For cannabis investors observing the lobbying activities of the legal cannabis industry in the United States, there are two messages.
First, the industry is stepping up its efforts. New numbers (up to the end of September) on cannabis industry lobbying show a total of $3.77 million spent so far this year in the U.S. As of July 24, 2019; that total stood at roughly $2 million.
That means that in just over two months, the U.S. cannabis industry nearly doubled its lobbying spending. That shows that the cannabis industry is now serious about getting its message across to U.S. government officials.
Who is doing this lobbying?
Individual lobbying leaders include Curaleaf Holdings (CAN:CURA / US:CURLF) ($700,000), private cannabis company Parallel Brands ($420,000), Tweed Inc (Canopy Growth) ($210,000), and California-based Canndescent ($190,000).
Industry lobbying leaders include the Cannabis Trade Federation ($760,500), National Cannabis Roundtable ($445,000), and the National Cannabis Industry Association ($430,000).
The Cannabis Trade Federation is “a national coalition of cannabis-related businesses”. Board members include Curaleaf (Curaleaf’s Ed Conklin is the chair) and Parallel Brands.
The National Cannabis Roundtable “promotes common sense federal regulation, tax equality and financial services reform”. Former U.S. House Speaker John Boehner is the Chair. Other principals include former Acreage Holdings CEO Kevin Murphy and Chanda Macias, Owner/General Manager of NHHC, based in Washington, D.C.
The National Cannabis Industry Association represents “nearly 2,000 member-businesses and tens-of-thousands of cannabis professionals”. It’s led by Chair AC Braddock (Eden Labs), Vice-Chair Khurshid Khoja, a cannabis law-policy specialist, and Executive Director Aaron Smith, a co-founder of the NCIA and staunch cannabis-reform advocate.
While the industry is rapidly stepping up its lobbying efforts, there is an enormous amount of work to be done. In 2019 alone, well over 1,000 cannabis-related bills have been tabled across the U.S. at the state or federal level. That’s a lot of legislation to attempt to support.
Among these initiatives include several, crucial national issues. The SAFE cannabis banking bill currently before the Senate is vital to improving financial services and streamlining operations in the U.S. cannabis industry.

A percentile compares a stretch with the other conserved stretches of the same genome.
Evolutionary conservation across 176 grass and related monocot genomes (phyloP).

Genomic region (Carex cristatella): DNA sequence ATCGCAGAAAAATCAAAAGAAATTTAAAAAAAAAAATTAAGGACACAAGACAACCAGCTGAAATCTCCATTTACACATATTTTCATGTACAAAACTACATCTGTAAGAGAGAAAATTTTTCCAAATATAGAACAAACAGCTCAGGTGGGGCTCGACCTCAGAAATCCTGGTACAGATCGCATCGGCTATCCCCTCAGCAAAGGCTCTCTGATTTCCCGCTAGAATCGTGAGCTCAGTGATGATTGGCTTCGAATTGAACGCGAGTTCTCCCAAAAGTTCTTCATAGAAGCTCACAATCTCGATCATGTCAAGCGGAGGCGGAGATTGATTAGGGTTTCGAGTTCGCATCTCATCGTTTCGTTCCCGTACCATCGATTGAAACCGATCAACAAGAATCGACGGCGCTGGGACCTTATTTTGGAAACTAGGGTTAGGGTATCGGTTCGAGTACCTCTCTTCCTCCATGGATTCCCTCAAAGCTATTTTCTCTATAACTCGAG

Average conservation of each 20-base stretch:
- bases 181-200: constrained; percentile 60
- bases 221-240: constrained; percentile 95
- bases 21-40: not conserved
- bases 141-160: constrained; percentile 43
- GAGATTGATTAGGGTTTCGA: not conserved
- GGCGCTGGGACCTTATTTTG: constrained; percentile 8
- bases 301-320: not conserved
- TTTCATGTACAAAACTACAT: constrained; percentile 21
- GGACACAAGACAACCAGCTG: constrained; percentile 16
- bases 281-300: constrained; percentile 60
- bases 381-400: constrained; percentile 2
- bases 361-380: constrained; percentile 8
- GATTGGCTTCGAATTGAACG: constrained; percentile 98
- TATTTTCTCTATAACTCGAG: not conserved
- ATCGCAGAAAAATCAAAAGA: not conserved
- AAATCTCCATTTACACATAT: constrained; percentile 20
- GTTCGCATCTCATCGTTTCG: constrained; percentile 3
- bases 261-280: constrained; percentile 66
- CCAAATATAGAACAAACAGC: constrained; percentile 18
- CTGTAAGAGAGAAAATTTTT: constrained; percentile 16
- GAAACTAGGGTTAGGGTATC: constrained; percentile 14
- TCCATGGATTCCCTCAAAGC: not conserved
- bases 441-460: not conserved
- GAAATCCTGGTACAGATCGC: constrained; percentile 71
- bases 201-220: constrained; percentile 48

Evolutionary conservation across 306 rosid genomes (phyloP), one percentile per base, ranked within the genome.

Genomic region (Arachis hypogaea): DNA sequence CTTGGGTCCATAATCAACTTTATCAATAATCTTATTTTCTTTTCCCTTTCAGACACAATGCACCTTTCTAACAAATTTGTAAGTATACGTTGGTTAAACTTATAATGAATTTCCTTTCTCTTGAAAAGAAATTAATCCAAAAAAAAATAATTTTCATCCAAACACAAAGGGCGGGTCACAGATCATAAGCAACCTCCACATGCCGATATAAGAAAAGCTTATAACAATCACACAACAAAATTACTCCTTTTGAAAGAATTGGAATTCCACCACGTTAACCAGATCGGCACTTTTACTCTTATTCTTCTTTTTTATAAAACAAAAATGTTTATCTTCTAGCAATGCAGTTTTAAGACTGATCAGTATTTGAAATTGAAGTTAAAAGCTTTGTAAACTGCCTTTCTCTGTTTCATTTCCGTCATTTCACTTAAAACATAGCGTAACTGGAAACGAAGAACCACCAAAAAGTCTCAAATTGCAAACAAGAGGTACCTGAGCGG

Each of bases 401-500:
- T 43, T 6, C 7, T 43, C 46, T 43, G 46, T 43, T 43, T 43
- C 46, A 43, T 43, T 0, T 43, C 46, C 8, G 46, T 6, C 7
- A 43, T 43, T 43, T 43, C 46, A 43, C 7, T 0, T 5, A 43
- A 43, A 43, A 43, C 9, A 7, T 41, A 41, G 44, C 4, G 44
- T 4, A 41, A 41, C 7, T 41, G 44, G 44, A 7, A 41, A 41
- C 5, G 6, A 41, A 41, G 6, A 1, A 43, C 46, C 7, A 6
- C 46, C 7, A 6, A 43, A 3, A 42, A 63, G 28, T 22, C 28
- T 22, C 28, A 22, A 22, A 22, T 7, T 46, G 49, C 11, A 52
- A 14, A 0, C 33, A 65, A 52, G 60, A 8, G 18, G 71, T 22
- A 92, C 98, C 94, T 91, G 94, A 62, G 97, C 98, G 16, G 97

Congress continues to debate the legalization of cannabis at the national level. While there is little hope of passing anything before the 2020 election, there is an important opportunity to build bipartisan consensus heading toward that window.
The FDA continues to drag its heels on providing a federal framework for CBD commerce. Meanwhile, U.S. hemp farmers struggle to find markets for their crops.
Then there is the health/safety issue surrounding cannabis (and tobacco) vaping. U.S. cannabis stocks have taken a substantial hit from the media hype with respect to this regulatory issue.
Yet this also provides the cannabis industry with a potent additional argument in favor of legalization at the national level. It’s the partially-legalized, patchwork regulatory system for cannabis that exists today in the U.S. that has allowed this problem to occur.
To date, there is little tangible success that these lobbyists can point to. Nothing important has gotten done in the U.S. cannabis industry in 2019.
At the same time, there is reason to think that these lobbying efforts are starting to get traction. Senate Majority Leader Mitch McConnell recently met with U.S. cannabis industry leaders for “a private lunch”.
The self-declared “Grim Reaper” of the U.S. Senate has been an outspoken opponent of cannabis legalization. However (for various reasons), McConnell may be much more receptive to hearing what the U.S. cannabis industry has to say today.
As 2019 starts to wind down, it has not been a good year for the U.S. cannabis industry. But 2020 brings more than a new year for legal cannabis.
It stands to be a pivotal year: (possible) passage of SAFE, new rules for CBD commerce, new legalization initiatives at the state level across the U.S., and the very real possibility (at the end of 2020) that the U.S. achieves the necessary political consensus to pass full legalization.
Lingering anti-cannabis prejudices and customary U.S. political inertia have combined to slow the pace of cannabis reform in 2019. Looking ahead, as the cannabis industry becomes much more vocal and aggressive with its lobbying efforts, there are plenty of reasons for cannabis investors to be cautiously optimistic.
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